Taliban under scrutiny as US kills al-Qaida leader in Kabul

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FILE - In this 1998 file photo made available Friday, March 19, 2004, Ayman al-Zawahri, left, listens during a news conference with Osama bin Laden in Khost, Afghanistan. A U.S. airstrike has killed al-Qaida leader Ayman al-Zawahri in Afghanistan, according to a person familiar with the matter. President Joe Biden will speak about the operation on Monday night, Aug. 1, 2022, from the White House. (AP Photo/Mazhar Ali Khan, File) (ASSOCIATED PRESS)

ISLAMABAD (AP) — The U.S. drone strike that killed al-Qaida leader Ayman al-Zawahri on the balcony of a Kabul safe house intensified global scrutiny Tuesday of Afghanistan’s Taliban rulers and further undermined their efforts to secure international recognition and desperately needed aid.

The Taliban had promised in the 2020 Doha Agreement on the terms of the U.S. withdrawal from Afghanistan that they would not harbor al-Qaida members or those seeking to attack the U.S.

Yet a mastermind of the 9/11 terror attacks, who has called for striking the United States in numerous video messages in recent years, lived for months apparently sheltered by senior Taliban figures.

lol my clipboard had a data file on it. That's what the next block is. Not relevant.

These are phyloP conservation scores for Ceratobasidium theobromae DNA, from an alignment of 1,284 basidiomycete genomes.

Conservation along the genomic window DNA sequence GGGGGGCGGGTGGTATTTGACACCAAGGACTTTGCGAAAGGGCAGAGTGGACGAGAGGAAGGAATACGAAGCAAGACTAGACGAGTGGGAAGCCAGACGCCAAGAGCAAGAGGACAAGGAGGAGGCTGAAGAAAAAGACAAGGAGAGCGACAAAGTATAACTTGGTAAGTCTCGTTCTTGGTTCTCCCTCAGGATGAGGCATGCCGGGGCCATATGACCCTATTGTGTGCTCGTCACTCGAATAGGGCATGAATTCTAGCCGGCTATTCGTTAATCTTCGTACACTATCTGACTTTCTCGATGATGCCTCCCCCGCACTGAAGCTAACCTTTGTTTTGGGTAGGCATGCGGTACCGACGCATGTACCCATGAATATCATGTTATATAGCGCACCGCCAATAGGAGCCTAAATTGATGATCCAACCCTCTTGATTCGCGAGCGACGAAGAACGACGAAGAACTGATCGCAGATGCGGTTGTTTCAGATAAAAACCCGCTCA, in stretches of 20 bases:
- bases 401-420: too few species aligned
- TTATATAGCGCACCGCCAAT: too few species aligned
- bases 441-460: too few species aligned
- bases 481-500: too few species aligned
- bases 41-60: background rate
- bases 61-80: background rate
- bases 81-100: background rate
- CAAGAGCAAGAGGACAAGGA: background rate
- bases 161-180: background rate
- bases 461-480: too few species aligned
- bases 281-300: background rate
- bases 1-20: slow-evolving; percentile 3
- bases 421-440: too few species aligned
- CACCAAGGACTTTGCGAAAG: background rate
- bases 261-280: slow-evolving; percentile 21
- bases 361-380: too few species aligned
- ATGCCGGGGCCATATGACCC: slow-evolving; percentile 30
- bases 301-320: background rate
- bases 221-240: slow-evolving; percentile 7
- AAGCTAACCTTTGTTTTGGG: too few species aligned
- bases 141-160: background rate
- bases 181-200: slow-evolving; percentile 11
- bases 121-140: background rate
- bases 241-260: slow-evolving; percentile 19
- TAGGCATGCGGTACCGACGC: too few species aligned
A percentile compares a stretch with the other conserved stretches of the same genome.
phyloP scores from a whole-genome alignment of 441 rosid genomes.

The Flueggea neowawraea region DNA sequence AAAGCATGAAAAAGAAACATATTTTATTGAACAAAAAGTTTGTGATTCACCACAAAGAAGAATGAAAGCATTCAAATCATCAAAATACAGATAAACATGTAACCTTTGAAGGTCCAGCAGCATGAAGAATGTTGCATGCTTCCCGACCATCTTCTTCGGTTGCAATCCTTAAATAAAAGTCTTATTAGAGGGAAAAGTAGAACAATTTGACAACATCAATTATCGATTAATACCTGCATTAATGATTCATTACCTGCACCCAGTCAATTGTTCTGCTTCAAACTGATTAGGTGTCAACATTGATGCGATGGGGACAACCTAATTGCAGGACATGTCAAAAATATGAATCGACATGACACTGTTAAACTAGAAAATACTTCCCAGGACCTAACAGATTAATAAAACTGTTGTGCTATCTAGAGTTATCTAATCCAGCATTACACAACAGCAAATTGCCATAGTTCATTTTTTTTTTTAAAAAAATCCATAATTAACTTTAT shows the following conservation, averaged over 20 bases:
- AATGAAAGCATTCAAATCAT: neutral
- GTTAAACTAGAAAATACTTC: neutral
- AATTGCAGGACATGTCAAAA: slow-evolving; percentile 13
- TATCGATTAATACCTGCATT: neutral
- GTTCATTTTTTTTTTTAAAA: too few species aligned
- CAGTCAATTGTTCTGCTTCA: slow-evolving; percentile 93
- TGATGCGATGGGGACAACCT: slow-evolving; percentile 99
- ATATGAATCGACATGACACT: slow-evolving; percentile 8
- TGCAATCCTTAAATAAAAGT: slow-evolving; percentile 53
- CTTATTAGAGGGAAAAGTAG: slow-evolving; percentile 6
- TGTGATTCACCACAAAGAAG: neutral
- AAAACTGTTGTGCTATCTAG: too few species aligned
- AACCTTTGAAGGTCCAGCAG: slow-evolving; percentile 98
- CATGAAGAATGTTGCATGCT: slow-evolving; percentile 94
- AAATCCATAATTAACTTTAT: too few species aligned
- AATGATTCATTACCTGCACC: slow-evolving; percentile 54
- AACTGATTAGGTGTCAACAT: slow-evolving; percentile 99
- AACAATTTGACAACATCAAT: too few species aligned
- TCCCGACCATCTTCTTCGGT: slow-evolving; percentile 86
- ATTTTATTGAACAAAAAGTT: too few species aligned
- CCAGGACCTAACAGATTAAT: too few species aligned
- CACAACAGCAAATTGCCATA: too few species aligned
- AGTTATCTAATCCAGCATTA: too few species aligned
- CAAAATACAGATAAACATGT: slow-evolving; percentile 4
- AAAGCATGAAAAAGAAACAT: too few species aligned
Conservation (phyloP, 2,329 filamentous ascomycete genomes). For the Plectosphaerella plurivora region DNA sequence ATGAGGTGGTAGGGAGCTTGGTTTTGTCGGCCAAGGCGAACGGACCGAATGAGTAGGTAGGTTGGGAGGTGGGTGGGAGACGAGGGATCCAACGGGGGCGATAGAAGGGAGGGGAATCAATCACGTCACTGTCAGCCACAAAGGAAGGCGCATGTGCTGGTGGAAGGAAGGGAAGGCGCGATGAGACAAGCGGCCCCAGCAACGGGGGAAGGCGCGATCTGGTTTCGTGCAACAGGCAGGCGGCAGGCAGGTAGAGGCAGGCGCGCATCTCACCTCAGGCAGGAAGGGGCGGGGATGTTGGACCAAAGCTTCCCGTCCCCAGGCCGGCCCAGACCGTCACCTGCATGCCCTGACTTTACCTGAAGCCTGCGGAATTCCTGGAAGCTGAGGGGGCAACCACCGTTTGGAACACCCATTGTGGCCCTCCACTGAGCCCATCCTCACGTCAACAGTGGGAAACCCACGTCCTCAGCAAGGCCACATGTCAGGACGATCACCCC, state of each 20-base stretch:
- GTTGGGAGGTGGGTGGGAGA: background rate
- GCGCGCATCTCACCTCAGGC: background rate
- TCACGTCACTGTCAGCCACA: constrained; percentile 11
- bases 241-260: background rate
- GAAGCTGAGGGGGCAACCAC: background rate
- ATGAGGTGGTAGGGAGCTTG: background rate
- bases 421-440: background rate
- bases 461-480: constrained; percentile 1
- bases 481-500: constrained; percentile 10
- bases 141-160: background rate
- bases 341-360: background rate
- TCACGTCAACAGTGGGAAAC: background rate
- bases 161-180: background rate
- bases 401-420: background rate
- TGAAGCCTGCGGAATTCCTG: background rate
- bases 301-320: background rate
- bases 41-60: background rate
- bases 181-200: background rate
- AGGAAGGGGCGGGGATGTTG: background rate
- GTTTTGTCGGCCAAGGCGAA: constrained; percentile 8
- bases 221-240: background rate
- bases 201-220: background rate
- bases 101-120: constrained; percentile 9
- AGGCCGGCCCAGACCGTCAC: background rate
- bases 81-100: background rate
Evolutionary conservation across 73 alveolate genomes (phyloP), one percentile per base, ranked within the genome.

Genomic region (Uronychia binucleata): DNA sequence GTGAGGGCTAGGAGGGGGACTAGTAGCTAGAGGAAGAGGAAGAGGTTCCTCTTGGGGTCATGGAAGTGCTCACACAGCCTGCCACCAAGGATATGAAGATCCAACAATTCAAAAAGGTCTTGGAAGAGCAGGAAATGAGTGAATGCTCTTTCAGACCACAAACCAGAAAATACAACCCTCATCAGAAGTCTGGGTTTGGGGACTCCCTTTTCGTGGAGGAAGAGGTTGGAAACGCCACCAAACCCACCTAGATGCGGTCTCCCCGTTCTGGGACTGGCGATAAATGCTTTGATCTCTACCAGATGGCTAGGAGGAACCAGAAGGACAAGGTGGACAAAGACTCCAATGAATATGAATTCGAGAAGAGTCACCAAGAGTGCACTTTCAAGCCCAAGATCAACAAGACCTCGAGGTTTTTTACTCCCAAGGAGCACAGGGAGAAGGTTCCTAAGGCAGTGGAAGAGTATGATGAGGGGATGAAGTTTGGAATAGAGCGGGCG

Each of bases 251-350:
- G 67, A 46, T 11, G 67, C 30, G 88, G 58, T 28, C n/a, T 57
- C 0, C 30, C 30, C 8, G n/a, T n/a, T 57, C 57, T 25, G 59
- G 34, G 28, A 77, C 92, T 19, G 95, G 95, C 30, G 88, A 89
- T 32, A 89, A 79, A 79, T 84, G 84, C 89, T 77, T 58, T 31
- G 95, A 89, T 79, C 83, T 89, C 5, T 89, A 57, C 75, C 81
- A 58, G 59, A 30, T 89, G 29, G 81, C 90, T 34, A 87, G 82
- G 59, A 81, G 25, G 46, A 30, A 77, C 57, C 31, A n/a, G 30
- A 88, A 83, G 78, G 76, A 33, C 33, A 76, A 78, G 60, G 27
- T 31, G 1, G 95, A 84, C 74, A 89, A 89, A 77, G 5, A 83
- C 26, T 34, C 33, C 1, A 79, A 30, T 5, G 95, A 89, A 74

The safe house where al-Zawahri was staying in Kabul’s upscale Shirpur neighborhood was the home of a top aide to senior Taliban leader Sirajuddin Haqqani, according to a senior U.S. intelligence official. Haqqani is deputy head of the Taliban, serves as interior minister in its government and heads the Haqqani network, a powerful faction within the movement.

Still, there have been persistent reports of unease among Taliban leadership, particularly tensions between the Haqqani network and rivals within the movement.

The Taliban initially sought to describe the strike as America violating the Doha deal, in which the U.S. committed not to attack the group. The Taliban have yet to say who was killed in the strike.

“The killing of Ayman al-Zawahri has raised many questions,” said one Pakistani intelligence official, who spoke on condition of anonymity to The Associated Press as he wasn’t authorized to speak publicly to reporters. Al-Zawahri took over as al-Qaida’s leader after Osama bin Laden was killed in Pakistan in 2011, in an operation by U.S. Navy SEALs.

“The Taliban were aware of his presence in Kabul, and if they were not aware of it, they need to explain their position,” the official said.